DRIFT, verb. (transitive) (engineering) To enlarge or shape, as a hole, with a drift.
DRIFT, verb. To oversteer a vehicle, causing loss of traction, while maintaining control from entry to exit of a corner. See Drifting (motorsport).
DRIFT APART, verb. (idiomatic) (intransitive) (of companions) To lose contact, to lose one's friendship or closeness.
DRIFT ICE, noun. One or more floating slabs of ice which have become detached from larger sheets or shoreline glaciers and which are moved by wind or sea currents.
DRIFT NET, noun. (fishing) A very long fishing net, supported by floats, that drifts with the current behind a fishing boat
DRIFT OF THE FOREST, noun. (UK) (legal) (obsolete) An examination or view of the cattle in a forest, in order to see whose they are and whether they are commonable, and to determine whether or not the forest is surcharged.
DRIFT OFF, verb. (intransitive) (idiomatic) To fall asleep slowly.
DRIFT OFF, verb. (intransitive) (idiomatic) To lose concentration.
DRIFT SPACE, noun. The space in an electron tube in which there is no modulated field
DRIFT SPACES, noun. Plural of drift space
DRIFT, noun. A force that moves something along.
DRIFT, noun. The gradual departure from an intended course due to external influences (as a ship or plane).
DRIFT, noun. A process of linguistic change over a period of time.
DRIFT, noun. A large mass of material that is heaped up by the wind or by water currents.
DRIFT, noun. A general tendency to change (as of opinion); "not openly liberal but that is the trend of the book"; "a broad movement of the electorate to the right".
DRIFT, noun. The pervading meaning or tenor; "caught the general drift of the conversation".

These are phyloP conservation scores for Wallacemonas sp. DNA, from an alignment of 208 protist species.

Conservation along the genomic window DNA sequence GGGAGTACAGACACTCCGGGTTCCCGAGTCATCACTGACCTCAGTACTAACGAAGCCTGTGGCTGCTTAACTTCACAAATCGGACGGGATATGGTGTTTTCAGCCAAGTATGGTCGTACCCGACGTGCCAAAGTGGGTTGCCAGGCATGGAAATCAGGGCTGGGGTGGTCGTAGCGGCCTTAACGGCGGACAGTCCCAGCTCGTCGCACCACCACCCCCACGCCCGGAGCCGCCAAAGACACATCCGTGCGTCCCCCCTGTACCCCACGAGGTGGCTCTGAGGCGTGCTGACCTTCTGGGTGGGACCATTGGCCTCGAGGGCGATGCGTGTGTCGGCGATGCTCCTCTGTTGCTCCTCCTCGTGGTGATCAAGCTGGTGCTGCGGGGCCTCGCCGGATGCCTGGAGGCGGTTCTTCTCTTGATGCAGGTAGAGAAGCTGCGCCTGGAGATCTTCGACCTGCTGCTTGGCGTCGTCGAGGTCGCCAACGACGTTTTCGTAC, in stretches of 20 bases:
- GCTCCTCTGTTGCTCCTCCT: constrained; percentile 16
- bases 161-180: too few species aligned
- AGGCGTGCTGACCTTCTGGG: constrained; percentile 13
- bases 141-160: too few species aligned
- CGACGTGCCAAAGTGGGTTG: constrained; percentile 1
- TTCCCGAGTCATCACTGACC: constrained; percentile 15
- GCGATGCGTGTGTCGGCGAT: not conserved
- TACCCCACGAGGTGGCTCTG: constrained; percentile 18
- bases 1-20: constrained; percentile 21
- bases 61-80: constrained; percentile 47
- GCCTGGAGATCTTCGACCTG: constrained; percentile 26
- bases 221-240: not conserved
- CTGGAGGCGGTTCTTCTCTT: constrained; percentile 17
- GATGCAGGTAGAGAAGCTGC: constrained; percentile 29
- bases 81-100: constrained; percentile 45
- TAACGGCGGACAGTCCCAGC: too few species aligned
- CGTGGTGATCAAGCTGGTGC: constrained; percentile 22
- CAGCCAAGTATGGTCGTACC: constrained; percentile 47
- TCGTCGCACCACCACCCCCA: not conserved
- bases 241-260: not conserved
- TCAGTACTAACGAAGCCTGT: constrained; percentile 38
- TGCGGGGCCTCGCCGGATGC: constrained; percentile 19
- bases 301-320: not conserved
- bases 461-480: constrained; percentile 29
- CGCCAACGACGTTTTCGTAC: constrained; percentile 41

DRIFT, noun. A horizontal (or nearly horizontal) passageway in a mine; "they dug a drift parallel with the vein".
DRIFT, verb. Be in motion due to some air or water current; "The leaves were blowing in the wind"; "the boat drifted on the lake"; "The sailboat was adrift on the open sea"; "the shipwrecked boat drifted away from the shore".
DRIFT, verb. Wander from a direct course or at random; "The child strayed from the path and her parents lost sight of her"; "don't drift from the set course".
DRIFT, verb. Move about aimlessly or without any destination, often in search of food or employment; "The gypsies roamed the woods"; "roving vagabonds"; "the wandering Jew"; "The cattle roam across the prairie"; "the laborers drift from one town to the next"; "They rolled from town to town".
DRIFT, verb. Vary or move from a fixed point or course; "stock prices are drifting higher".
DRIFT, verb. Live unhurriedly, irresponsibly, or freely; "My son drifted around for years in California before going to law school".
DRIFT, verb. Move in an unhurried fashion; "The unknown young man drifted among the invited guests".
DRIFT, verb. Cause to be carried by a current; "drift the boats downstream".
DRIFT, verb. Drive slowly and far afield for grazing; "drift the cattle herds westwards".
DRIFT, verb. Be subject to fluctuation; "The stock market drifted upward".
DRIFT, verb. Be piled up in banks or heaps by the force of wind or a current; "snow drifting several feet high"; "sand drifting like snow".
However many holy words you read, however many you speak, what good will they do you if you do not act on upon them?